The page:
After a great lunch at Nana’s, we tootled over to Valley Nature Center in hopes of bagging the Golden-crowned Warbler! We headed in, bypassing the family that was enthralled with the turtles on the bridge J, and headed straight to the Butterfly Trail, treading quietly and listening for its distinctive tick. When we got to the paved walkway we encountered three other guys also looking for the bird, but they had heard it (right around the same area I had it last time), so we all surrounded the area. Eventually I heard the thing like two feet in front of me, deep in this thick bush, and some of the guys literally got on the ground to try and see it! Suddenly he really started ticking, then hopped up into the open, right in front of Kerry and those who happened to be next to him! He told Diane that she’d probably have the best shot of it based on where she was sitting, and sure enough, she got the documentation photo! J
The gang on the bridge at Valley Nature Center
Most everyone at least got a “naked eye” view, so we continued on as we still needed to nail down that pesky White-tipped Dove for those who hadn’t seen the one blasting through at Rancho Lomitas! Chachalacas fooled us a couple of times, and some Inca Doves startled some of the folks, but finally Diane spotted one crossing the road, and when it took off and flew back across the road, everyone but John saw it, so we pushed him to the front while we tried to refind it. It did do its coke-bottle coo for us, so we zigzagged trying to track down the thing until we finally flushed one for John!
We didn’t have time to go to either Anzalduas (which was thankfully open again) or Laguna Seca Road, so we opted for a return trip to Estero to try for the Hooded Oriole, since some had missed the female at the blind on our first trip. John had a distant falcon in the parking lot that none of us could get on that he assumed was a Merlin (hold that thought). At the VC I padded the list with the whistler mob off the deck, along with a female Blue-winged Teal, before heading back to the camp host area. I had sent the crew back there while Carrie and I got everyone checked in, but when I showed up at the park host feeders, Park Host Susan, volunteer Huck, and another gentlemen were there, but no crew! Come to find out one of the group had convinced the others to go back to the Indigo Blind where we had the bird two days ago, but when I told Kerry over the phone that Huck had the bird here five minutes ago, he wasn’t too happy! L So they schlepped back over, and we took up watch for about a half hour, enjoying several Clay-colored Thrushes, Orange-crowned Warblers, a Kiskadee, a Long-billed Thrasher, and a Ladder-backed Woodpecker that came in. Huck and the guys erupted behind us, so we followed suit thinking they had the oriole, but they had actually spotted a Peregrine going over! None of us saw it, but I suggested to John that maybe that’s what he saw, as his bird was so distant he really couldn’t pin down the ID for sure! Some of the crew decided to go to the deck and shoot the ducks (with the camera J), but they weren’t gone too long before Susan saw the oriole out her camper window at the other feeders and alerted us, so I called Kerry who got the wanderers back post haste, only the bird was gone even before we scrambled over there! L The Altamira Oriole was a nice consolation prize, however! As Susan and I chatted an Olive Sparrow lisped from the foliage.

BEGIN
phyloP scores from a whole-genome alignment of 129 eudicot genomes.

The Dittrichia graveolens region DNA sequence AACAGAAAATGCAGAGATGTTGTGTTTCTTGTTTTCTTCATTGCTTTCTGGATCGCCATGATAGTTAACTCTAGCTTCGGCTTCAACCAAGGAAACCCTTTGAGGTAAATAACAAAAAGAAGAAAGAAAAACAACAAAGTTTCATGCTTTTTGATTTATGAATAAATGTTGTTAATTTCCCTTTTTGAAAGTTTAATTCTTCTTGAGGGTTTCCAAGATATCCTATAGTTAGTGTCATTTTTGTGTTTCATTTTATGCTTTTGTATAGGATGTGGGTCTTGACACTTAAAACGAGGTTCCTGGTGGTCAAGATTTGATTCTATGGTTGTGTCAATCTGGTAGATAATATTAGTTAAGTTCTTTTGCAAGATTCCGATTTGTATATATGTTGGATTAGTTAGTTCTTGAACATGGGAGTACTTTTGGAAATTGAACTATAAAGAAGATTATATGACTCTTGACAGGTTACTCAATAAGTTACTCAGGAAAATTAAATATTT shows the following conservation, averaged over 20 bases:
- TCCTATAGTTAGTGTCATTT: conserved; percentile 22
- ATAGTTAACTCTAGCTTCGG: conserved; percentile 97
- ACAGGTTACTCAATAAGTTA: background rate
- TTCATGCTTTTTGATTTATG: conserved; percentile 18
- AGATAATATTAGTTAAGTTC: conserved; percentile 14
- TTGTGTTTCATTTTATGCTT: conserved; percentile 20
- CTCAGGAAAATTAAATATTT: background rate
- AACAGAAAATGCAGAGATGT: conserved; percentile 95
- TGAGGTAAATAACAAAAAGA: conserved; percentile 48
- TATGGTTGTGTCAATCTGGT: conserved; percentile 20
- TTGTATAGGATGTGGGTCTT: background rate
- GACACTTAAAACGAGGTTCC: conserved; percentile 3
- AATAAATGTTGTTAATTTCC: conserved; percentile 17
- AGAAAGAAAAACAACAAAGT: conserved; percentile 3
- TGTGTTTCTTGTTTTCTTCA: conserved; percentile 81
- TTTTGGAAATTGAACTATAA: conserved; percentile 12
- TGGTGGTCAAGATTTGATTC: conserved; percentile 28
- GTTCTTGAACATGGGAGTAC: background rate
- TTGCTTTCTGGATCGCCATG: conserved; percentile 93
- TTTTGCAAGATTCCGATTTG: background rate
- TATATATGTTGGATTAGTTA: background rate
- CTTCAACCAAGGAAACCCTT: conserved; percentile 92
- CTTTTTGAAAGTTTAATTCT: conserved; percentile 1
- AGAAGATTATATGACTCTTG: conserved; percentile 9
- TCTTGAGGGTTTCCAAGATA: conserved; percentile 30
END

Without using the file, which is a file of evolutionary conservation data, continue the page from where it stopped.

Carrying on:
We really had to get home after that, so we dragged ourselves back to the van and headed towards Alamo, but not before taking a detour to marvel at the Bronzed Cowbird flock that carpeted the lawn off Tower Road!
On the way back to Alamo, we stop to enjoy a carpet of Bronzed Cowbirds (below)!
We had a meager 45 species for the day, but with that horrendous wind, I’m amazed we saw what we did! [Oh, and as a happy ending update, Kerry reported that they returned to Brownsville on their South Padre Island day with Michael, and bagged the Social Flycatcher!]
American White Pelican
Great Blue Heron